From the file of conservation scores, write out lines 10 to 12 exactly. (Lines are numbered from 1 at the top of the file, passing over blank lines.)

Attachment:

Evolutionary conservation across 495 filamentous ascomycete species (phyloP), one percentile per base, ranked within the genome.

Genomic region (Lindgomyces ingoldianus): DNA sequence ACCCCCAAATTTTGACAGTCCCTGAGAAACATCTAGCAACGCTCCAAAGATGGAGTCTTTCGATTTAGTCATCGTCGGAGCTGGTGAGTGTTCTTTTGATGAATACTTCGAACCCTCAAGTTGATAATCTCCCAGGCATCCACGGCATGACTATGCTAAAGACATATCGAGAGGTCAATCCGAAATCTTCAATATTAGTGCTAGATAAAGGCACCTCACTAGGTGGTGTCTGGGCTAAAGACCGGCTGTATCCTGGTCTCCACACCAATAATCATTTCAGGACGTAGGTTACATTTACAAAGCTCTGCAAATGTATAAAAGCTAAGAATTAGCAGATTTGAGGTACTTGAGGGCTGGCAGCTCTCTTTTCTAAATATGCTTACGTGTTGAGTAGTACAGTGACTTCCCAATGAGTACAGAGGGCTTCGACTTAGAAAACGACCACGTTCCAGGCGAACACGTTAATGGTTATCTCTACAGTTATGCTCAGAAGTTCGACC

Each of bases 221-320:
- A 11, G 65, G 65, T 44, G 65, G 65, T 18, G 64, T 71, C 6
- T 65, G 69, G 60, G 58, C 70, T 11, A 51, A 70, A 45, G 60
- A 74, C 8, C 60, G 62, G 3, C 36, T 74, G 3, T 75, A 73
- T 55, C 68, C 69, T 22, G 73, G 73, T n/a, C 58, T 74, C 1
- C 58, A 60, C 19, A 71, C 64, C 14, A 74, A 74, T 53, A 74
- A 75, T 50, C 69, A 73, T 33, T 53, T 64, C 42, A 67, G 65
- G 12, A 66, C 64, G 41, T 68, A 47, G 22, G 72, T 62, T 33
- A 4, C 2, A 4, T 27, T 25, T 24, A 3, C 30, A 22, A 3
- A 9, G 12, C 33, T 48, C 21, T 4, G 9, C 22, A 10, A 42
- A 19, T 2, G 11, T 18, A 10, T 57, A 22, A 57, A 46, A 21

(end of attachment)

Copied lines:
- G 12, A 66, C 64, G 41, T 68, A 47, G 22, G 72, T 62, T 33
- A 4, C 2, A 4, T 27, T 25, T 24, A 3, C 30, A 22, A 3
- A 9, G 12, C 33, T 48, C 21, T 4, G 9, C 22, A 10, A 42